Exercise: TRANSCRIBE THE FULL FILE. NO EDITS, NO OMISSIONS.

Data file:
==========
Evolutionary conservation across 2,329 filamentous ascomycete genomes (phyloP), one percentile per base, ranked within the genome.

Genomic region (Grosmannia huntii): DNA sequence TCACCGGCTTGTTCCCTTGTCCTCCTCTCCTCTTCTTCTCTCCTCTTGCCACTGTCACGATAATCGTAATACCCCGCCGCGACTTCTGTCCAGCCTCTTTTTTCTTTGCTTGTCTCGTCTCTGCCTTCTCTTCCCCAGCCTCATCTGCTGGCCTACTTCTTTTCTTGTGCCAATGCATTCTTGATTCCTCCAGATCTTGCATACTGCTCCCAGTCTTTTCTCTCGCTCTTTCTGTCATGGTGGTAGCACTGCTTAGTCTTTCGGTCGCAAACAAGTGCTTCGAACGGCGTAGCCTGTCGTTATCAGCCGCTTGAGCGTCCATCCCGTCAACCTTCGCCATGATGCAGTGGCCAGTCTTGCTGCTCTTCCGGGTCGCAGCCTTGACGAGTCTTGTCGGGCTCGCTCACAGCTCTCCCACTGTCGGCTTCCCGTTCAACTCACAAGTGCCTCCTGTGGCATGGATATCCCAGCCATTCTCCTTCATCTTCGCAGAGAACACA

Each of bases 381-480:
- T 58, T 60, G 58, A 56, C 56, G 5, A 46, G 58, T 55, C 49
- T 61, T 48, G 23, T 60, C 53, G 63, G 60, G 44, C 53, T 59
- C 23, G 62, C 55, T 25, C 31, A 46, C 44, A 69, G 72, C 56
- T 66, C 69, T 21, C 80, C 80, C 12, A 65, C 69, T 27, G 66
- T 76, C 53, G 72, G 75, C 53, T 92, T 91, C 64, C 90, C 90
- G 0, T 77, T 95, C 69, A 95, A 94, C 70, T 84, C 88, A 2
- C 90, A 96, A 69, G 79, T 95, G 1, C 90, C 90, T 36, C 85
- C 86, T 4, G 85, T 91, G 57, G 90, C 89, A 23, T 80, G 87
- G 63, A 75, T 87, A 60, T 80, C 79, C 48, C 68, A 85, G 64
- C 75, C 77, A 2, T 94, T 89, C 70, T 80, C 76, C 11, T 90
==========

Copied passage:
Evolutionary conservation across 2,329 filamentous ascomycete genomes (phyloP), one percentile per base, ranked within the genome.

Genomic region (Grosmannia huntii): DNA sequence TCACCGGCTTGTTCCCTTGTCCTCCTCTCCTCTTCTTCTCTCCTCTTGCCACTGTCACGATAATCGTAATACCCCGCCGCGACTTCTGTCCAGCCTCTTTTTTCTTTGCTTGTCTCGTCTCTGCCTTCTCTTCCCCAGCCTCATCTGCTGGCCTACTTCTTTTCTTGTGCCAATGCATTCTTGATTCCTCCAGATCTTGCATACTGCTCCCAGTCTTTTCTCTCGCTCTTTCTGTCATGGTGGTAGCACTGCTTAGTCTTTCGGTCGCAAACAAGTGCTTCGAACGGCGTAGCCTGTCGTTATCAGCCGCTTGAGCGTCCATCCCGTCAACCTTCGCCATGATGCAGTGGCCAGTCTTGCTGCTCTTCCGGGTCGCAGCCTTGACGAGTCTTGTCGGGCTCGCTCACAGCTCTCCCACTGTCGGCTTCCCGTTCAACTCACAAGTGCCTCCTGTGGCATGGATATCCCAGCCATTCTCCTTCATCTTCGCAGAGAACACA

Each of bases 381-480:
- T 58, T 60, G 58, A 56, C 56, G 5, A 46, G 58, T 55, C 49
- T 61, T 48, G 23, T 60, C 53, G 63, G 60, G 44, C 53, T 59
- C 23, G 62, C 55, T 25, C 31, A 46, C 44, A 69, G 72, C 56
- T 66, C 69, T 21, C 80, C 80, C 12, A 65, C 69, T 27, G 66
- T 76, C 53, G 72, G 75, C 53, T 92, T 91, C 64, C 90, C 90
- G 0, T 77, T 95, C 69, A 95, A 94, C 70, T 84, C 88, A 2
- C 90, A 96, A 69, G 79, T 95, G 1, C 90, C 90, T 36, C 85
- C 86, T 4, G 85, T 91, G 57, G 90, C 89, A 23, T 80, G 87
- G 63, A 75, T 87, A 60, T 80, C 79, C 48, C 68, A 85, G 64
- C 75, C 77, A 2, T 94, T 89, C 70, T 80, C 76, C 11, T 90